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Cat Defender

Exposing the Lies and Crimes of Bird Advocates, Wildlife Biologists, the United States Fish and Wildlife Service, PETA, the Humane Society of the United States, Exterminators, Vivisectors, the Scientific Community, Fur Traffickers, Cloners, Breeders, Designer Pet Purveyors, Hoarders, Motorists, the United States Military, and Other Ailurophobes

Thursday, April 28, 2016

Sassie Is Left Paralyzed as the Result of Yet Still Another Horribly Botched Attempt to Implant a Thoroughly Worthless and Pernicious Microchip Between Her Shoulders

Eight Stitches Were Required to Patch Up Sassie's Injured Neck

"The girl doing the chipping seemed not to have a clue what she was doing. She made two attempts to chip Sassie."
-- Kristina Hogan

Much like an habitual drunkard who cannot stay off the bottle, modern man is seemingly unable to say no to technology. A rather poignant example of that herd mentality is to be found in the public's mindless acceptance of implanted microchips as the preferred method of keeping track of their cats and dogs.

The masses are not totally to blame, however, in that just about all the major animal rescue groups in England, such as Cats Protection in Haywards Heath, Sussex, the Battersea Dogs and Cats Home in south London, the RSPCA, and the People's Dispensary for Sick Animals in Telford, Shropshire, have been busily ramming these pernicious devices down their gullets for years. They have been aided and abetted in their devilry by the totalitarians who call the shots in the European Union who in 2011 mandated that all cats and dogs traveling between its member states be fitted with these odious devices.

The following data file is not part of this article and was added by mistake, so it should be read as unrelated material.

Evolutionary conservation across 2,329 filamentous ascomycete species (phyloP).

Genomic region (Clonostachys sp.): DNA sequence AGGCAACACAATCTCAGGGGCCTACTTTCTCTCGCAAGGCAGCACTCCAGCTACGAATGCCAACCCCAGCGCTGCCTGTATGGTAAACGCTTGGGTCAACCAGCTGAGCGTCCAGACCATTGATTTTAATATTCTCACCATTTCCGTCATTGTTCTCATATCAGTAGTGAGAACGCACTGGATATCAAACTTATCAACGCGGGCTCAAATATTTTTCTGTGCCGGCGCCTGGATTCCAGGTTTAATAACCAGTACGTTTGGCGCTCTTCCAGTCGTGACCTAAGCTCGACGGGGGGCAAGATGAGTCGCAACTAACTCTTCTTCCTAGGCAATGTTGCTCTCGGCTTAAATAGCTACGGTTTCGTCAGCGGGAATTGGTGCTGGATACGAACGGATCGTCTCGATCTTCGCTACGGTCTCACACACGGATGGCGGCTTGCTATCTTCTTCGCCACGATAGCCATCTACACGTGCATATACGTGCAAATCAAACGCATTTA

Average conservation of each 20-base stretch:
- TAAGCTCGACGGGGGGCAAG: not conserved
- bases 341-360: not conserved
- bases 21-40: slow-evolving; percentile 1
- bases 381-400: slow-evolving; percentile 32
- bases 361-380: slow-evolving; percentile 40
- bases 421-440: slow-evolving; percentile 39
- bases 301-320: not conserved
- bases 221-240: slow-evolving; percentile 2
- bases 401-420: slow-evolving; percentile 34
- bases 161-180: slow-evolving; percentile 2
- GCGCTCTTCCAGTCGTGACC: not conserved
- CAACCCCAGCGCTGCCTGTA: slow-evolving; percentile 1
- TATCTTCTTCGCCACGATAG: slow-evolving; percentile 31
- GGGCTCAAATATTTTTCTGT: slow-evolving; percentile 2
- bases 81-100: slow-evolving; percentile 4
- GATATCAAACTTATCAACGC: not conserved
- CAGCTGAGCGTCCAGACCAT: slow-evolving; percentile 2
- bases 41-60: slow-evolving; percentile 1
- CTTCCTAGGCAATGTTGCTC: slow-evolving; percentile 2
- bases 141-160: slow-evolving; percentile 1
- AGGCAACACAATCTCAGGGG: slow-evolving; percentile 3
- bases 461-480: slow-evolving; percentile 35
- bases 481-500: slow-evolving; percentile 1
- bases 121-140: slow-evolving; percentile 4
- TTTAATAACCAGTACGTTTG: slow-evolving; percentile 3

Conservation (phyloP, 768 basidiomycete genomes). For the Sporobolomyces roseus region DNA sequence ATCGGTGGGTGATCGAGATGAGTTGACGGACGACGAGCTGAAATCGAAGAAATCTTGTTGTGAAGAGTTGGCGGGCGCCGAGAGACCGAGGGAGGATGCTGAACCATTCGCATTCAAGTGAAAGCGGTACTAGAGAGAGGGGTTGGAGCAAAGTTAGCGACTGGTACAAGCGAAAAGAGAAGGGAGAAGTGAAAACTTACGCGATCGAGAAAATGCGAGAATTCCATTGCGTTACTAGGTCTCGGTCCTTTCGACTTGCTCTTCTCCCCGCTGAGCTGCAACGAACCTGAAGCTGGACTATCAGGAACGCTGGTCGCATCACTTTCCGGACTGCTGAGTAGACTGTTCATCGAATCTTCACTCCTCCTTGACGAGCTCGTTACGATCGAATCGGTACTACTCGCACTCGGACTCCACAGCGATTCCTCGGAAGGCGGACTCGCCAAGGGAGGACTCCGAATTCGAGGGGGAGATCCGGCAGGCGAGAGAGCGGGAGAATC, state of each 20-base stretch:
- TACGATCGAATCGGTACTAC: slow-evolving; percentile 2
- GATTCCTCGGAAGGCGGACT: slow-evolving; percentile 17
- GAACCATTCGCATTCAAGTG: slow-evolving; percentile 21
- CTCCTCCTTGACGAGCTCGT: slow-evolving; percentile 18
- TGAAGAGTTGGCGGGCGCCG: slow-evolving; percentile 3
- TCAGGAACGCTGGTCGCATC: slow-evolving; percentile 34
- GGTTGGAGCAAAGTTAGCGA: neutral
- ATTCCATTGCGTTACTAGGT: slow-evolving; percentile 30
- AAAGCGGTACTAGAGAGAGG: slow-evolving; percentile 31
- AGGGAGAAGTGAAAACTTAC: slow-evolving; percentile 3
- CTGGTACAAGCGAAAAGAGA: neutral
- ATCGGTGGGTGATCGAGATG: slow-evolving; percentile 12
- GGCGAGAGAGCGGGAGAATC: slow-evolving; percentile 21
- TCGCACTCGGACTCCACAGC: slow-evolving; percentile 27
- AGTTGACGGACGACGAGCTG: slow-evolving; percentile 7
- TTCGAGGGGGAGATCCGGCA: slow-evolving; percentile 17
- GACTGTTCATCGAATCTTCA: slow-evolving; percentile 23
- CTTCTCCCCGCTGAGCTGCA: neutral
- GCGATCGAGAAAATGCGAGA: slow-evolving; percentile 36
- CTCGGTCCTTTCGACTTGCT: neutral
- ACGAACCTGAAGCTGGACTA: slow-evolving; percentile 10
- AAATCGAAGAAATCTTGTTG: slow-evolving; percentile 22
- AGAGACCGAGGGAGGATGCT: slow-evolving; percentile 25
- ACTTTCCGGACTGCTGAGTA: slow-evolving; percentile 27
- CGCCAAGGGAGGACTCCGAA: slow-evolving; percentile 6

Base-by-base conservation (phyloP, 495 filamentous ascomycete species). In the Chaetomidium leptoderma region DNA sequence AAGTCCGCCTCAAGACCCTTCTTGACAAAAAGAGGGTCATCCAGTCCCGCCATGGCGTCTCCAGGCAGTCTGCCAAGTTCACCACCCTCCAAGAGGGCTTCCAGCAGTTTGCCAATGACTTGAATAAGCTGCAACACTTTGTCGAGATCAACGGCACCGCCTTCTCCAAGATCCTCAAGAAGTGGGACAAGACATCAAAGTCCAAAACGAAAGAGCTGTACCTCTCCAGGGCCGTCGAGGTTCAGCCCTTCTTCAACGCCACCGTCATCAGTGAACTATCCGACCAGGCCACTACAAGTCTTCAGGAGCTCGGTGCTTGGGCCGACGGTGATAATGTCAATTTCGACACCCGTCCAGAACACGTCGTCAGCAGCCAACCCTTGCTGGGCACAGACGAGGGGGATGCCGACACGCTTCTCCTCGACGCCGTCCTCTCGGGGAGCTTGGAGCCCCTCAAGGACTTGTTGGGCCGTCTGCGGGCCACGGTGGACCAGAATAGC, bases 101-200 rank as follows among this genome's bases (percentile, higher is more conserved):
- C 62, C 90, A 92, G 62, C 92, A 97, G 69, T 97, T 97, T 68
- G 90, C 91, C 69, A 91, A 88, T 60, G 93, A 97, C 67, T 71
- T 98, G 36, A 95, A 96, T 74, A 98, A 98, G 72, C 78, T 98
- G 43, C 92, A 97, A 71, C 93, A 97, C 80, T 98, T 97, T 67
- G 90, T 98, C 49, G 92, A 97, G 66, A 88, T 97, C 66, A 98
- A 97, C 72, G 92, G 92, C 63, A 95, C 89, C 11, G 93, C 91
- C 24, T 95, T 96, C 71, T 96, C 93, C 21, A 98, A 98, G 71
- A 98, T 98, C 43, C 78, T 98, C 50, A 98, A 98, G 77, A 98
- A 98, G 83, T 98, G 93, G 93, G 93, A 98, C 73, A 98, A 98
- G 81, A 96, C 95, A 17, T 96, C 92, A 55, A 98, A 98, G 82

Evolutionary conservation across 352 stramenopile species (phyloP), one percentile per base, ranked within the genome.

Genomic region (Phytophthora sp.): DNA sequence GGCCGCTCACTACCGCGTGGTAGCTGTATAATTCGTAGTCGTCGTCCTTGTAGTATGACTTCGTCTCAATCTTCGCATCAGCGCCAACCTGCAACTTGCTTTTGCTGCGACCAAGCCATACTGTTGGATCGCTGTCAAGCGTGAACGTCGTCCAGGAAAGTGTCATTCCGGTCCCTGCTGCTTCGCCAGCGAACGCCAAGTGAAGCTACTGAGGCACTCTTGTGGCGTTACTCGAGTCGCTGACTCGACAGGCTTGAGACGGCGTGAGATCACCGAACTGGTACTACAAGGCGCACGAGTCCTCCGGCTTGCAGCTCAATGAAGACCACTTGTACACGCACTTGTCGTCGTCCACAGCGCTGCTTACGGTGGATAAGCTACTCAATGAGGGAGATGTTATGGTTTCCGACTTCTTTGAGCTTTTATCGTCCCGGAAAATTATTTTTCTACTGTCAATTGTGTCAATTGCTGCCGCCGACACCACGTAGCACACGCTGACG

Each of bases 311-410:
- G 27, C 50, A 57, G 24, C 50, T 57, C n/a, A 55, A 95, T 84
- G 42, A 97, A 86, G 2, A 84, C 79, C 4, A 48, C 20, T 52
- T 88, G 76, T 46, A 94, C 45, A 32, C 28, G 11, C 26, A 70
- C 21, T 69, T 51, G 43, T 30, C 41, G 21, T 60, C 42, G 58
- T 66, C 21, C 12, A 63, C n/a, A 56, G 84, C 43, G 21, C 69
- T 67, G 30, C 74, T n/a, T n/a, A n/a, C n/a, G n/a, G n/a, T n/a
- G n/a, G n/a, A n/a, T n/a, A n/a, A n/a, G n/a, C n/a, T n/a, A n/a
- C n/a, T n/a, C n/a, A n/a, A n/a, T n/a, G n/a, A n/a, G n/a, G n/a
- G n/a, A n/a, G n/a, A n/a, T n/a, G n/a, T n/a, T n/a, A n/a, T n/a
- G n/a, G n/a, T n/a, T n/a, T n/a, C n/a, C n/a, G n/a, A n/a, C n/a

More recently on April 6th, a new law went into effect across England and Wales that requires all dogs to be chipped. Violators as well as those who fail to keep their contact information current are subject to a £500 fine.

As if all of that were not bad enough, the cat killers at the garishly misnomered Cats Protection and their confederates at other English charities are now agitating for that egregious requirement to be applied to cats as well, as it currently is the case in both Spain and Belgium. Mercifully, the Department of Environment, Food, and Rural Affairs so far has wisely decided against doing their bidding. (See The Telegraph of London, April 5, 2016, "Cat Microchipping Should Be Compulsory Too, Say Charities.")

Even in the land of the dollar bill the microchipping craze is spreading like an unchecked outbreak of malaria in that it has been endorsed by just about all shelters, veterinarians, and numerous municipal authorities as well. If the current trend continues unabated, the practice soon will surpass both collars and tattoos in popularity even without the benefit of a governmental fiat.